This crisis of domestic oficium is quickly laid to rest. Antipho is stymied by his daughters' unassailable virtue. In the confrontation be- tween father and daughters (88-154) the old man first hesitates to raise the issue of their remarriage, instead soliciting advice from his daugh- ters regarding a new wife for himself. When he finally says what is on his mind, the reason he gives is not that his sons-in-law are likely dead, but that his daughters have been left as paupers (132). This lame pre- text gives the younger sister the opportunity to express the noble senti- ment that love and loyalty are more important than money (136). When Antipho asks his daughters if they would disobey him, Panegyris de- clares that they will remain obedient to his first command, in their loy- alty to the current husbands (141-42). Even when opposing their father. the women remain paragons of filial pietas. Thus frustrated, Antipho goes off to seek the advice of friends (143); later, the crisis of domestic oficium is rendered moot with the husbands' return.

GELASIMUS THE PARASITE

The obligations of Roman ofJicium were not confined to the immediate family. Saller has shown that ofJicium was an important indicator of patron-client relationships, in which ties of oficia bound together Ro- man patrons and their dependent clients.27 I now argue that patronal obligations are implied in the relationship between Gelasimus, the comic and suicidal parasite of Stichus, and the families of the two sis- ters. Just as Plautus turned the ethical issue present in Menander's first Adelphoe into a Romanized concept of ofJicium, so has he transformed a stock character from Greek New Comedy, the parasitos, into a Ro- man social dependent, the cliens. Saller also notes that clients were dis- tributed in a broad range of statuses, including aristocrats at the top, whose rank was close to that of their patrons, humble plebeians some- where in the middle, and at the bottom ex-slaves, who became the clientes of their former masters.28 In Stichus Gelasimus' ravenous hunger suggests the social dependency of the common citizens who had suf-

"Sailer 1982. 15-17.
2hSaller 1982 and 1989

fered in the war with Hannibal. The hardships of the war, in particular the disruption caused to Rome's food supply, degraded the status of such citizens within the hierarchy of clientelage and left them more de- pendent than ever on their patrons.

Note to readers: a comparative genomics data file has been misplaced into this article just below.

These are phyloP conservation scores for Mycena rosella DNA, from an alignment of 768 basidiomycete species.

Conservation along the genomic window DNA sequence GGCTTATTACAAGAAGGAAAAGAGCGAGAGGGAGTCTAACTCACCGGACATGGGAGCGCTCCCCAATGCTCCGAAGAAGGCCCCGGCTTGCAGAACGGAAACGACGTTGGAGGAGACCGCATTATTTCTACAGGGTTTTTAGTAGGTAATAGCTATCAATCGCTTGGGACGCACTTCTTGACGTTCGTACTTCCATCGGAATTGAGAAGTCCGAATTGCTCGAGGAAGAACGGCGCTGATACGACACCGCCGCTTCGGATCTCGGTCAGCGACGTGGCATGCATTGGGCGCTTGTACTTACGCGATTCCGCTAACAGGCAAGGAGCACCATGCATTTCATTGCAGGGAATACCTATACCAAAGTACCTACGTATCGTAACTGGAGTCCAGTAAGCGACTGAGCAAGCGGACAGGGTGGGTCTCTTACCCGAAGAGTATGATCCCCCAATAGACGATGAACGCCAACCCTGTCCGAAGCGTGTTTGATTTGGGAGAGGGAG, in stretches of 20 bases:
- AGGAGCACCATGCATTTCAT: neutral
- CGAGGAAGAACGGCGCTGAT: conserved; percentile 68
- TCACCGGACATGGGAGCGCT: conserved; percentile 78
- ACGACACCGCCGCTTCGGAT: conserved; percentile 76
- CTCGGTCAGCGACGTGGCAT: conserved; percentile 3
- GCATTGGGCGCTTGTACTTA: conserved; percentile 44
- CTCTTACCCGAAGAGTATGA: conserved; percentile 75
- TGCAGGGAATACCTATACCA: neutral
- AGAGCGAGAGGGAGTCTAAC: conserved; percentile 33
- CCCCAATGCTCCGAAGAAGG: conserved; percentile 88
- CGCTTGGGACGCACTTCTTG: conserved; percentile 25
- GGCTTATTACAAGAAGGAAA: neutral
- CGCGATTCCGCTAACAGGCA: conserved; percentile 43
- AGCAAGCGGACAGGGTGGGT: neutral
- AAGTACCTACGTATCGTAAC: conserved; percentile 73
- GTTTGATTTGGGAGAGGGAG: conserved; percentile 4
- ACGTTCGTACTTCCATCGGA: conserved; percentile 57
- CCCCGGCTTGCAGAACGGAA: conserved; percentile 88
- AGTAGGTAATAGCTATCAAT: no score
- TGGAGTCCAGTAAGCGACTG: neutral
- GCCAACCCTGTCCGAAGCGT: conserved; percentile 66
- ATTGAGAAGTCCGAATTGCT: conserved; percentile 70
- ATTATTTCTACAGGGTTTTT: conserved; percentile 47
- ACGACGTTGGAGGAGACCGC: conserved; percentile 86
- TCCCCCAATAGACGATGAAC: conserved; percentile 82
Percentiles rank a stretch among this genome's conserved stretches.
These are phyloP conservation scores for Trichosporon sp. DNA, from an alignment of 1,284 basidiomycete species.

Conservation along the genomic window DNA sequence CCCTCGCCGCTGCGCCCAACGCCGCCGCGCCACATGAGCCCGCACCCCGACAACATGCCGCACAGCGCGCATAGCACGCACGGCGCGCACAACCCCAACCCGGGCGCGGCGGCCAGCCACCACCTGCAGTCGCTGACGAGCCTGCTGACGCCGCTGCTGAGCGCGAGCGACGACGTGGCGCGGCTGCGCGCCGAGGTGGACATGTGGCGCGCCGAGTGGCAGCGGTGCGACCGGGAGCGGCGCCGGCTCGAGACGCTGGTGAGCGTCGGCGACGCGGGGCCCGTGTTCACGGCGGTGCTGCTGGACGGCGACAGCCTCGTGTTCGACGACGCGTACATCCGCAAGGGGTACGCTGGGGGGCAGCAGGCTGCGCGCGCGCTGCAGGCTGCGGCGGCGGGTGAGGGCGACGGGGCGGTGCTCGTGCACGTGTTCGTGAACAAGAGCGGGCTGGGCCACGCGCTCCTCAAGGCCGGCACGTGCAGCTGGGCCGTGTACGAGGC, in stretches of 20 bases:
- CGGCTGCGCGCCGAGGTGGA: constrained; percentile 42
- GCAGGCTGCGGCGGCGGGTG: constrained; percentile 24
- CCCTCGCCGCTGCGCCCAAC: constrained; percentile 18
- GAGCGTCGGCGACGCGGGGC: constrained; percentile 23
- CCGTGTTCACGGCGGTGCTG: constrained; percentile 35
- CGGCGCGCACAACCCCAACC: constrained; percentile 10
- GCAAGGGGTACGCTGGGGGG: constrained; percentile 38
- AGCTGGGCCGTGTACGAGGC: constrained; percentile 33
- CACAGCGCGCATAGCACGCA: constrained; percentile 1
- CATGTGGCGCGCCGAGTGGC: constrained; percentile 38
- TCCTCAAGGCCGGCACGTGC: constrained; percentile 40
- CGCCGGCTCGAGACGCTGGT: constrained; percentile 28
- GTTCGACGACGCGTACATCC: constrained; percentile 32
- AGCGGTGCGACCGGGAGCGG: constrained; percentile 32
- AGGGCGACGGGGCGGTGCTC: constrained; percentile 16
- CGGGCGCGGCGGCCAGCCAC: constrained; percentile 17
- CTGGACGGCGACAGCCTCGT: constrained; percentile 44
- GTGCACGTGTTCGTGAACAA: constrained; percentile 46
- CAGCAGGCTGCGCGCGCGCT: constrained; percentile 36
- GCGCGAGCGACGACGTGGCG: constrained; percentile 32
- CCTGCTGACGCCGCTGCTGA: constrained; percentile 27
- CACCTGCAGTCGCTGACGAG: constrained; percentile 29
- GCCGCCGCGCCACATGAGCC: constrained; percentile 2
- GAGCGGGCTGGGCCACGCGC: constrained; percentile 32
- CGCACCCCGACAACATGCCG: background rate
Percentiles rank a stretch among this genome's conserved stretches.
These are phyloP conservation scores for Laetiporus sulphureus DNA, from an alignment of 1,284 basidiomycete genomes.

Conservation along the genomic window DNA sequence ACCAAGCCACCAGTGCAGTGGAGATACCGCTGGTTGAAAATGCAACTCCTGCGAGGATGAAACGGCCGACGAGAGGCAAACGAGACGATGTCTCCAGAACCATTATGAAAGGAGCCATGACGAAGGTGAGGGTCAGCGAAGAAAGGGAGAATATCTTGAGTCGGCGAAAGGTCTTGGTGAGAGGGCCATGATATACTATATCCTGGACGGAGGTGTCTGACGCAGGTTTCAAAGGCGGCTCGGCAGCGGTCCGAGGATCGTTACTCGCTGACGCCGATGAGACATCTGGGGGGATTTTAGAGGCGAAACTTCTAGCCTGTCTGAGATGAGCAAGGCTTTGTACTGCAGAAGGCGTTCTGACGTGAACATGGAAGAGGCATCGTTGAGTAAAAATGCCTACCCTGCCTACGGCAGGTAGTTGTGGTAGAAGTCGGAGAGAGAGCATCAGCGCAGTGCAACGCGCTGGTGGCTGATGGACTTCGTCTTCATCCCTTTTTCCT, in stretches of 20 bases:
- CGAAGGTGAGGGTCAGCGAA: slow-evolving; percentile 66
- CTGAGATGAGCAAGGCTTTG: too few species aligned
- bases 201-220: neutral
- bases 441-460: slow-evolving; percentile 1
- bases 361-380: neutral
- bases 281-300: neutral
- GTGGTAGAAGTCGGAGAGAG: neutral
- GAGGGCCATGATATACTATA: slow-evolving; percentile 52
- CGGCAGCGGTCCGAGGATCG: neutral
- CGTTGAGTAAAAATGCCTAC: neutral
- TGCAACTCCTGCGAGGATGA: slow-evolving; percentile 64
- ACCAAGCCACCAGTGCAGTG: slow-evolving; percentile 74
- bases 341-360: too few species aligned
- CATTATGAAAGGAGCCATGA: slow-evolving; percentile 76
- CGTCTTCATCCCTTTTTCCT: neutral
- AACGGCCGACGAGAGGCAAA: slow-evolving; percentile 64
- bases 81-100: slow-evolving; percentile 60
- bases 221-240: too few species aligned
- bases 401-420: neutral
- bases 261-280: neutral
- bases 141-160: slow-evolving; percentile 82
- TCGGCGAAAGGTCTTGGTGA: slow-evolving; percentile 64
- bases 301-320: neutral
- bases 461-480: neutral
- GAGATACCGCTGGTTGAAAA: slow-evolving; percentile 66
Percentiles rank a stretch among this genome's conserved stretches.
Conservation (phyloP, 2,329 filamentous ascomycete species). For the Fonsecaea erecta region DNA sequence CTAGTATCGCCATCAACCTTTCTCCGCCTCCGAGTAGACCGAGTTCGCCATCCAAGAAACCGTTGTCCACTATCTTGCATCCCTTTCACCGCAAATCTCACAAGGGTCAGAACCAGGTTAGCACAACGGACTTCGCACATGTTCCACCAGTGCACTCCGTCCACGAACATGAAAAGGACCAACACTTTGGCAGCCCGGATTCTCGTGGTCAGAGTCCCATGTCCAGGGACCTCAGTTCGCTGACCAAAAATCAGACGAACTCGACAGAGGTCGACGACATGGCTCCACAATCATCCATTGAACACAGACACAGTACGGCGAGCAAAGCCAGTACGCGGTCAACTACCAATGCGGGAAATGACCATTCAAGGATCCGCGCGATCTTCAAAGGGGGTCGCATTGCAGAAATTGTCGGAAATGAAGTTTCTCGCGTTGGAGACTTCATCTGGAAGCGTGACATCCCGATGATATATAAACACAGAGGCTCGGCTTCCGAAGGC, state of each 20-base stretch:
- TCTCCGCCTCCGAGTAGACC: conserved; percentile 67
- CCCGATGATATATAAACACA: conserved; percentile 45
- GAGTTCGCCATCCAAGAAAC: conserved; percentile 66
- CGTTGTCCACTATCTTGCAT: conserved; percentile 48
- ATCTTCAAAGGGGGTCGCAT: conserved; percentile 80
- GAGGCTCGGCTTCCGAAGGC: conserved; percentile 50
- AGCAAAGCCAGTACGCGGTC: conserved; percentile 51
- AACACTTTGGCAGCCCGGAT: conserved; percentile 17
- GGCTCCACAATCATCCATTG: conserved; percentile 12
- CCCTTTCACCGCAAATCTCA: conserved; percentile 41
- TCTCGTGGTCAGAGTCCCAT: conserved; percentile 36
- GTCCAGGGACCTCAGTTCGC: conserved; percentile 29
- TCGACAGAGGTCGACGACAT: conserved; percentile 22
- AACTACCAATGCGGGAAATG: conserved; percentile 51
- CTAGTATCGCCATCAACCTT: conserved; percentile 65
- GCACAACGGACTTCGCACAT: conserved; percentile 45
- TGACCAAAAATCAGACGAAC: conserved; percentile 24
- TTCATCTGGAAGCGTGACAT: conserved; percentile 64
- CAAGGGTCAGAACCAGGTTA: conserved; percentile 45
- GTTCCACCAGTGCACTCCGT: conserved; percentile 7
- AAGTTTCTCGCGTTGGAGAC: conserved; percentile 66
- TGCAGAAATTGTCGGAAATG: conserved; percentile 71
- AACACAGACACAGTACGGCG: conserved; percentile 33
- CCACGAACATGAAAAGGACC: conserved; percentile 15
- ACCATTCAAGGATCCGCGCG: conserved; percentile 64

In the context of patronal relationships oficium refers to the re- ciprocal exchange of services between patrons and clients. The oficium of the patron was to protect the client, who relied on his patron for various forms of support in a broad sense; these might include legal as- sistance, physical protection, and even occasional donations of life's ne- cessities, including food. Clients owed their patrons corresponding oficia. They were expected to contribute to the dignitas of their patrons by calling on them at the salutatio, joining their entourage in public, sup- porting them in elections, and providing any number of unspecified ser- vices according to their abilities. For the humblest clients, who were the freedmen of their patrons, these services were legally mandated and called operae. Much of our knowledge regarding Roman clientelage is drawn from sources later than Plautus.29 Nonetheless, in Stichus the relationship between Gelasimus and the two families clearly is patronal in its asymmetry, expected reciprocity, duration, and personal nature.30 The parasite and the families of the two sisters are, of course, of un- equal status. The relationship between Gelasimus and the families is a personal one and of some duration, though in a state of neglect at the time of the play. Finally, Gelasimus performs miscellaneous tasks for his patron families in the expectation that he will be fed in return. These tasks anticipate the sundry ofJicia of the imperial client: Panegyris dis- patches Gelasimus on an errand, to go to the harbor and see if her hus- band's ship has come in (150-54). Shortly after, when Panegyris' slave

290n the reciprocal obligations of patrons and clients see, e.g., the Augustan anti- quarian Dionysius of Halicarnassus 2.9-10; the satirists Martial and Juvenal document the travails of neglected clients; Digest book 38.1 preserves some of the ample imperial jurisprudential tradition regarding operae and other legal obligations of freedmen. On the passage in Dionysius see Wallace-Hadrill 1989.

'OGelasimus is not explicitly identified as a cliens. Damon (1997) has argued that an explicit connection between parasitus and cliens emerged only in the satire of Juvenal and Martial. However, I follow Saller (1982, 8-22) in rejecting the notion that patronage is indicated only where the words patronus and cliens are used. Saller looks at the basic characteristics of patronal relationships: their extralegal character and asymmetry, their reciprocity, and their durative and personal quality. Words that imply the presence of these characteristics, such as fides and officium, likely indicate the existence of patronal relations.

Pinacium arrives from the harbor with the news that the brothers have returned and begins to supervise a cleanup of the house for the arrival of his master, Epignomus, Gelasimus willingly joins in (346-60). He also offers to oversee the sacrifice that Panegyris has ordered her slaves to prepare in honor of her husband's return (396-97). The food Gelasi- mus hopes to receive in return for these services represents the ofJicium owed him by his patrons, material assistance that he needs for survival.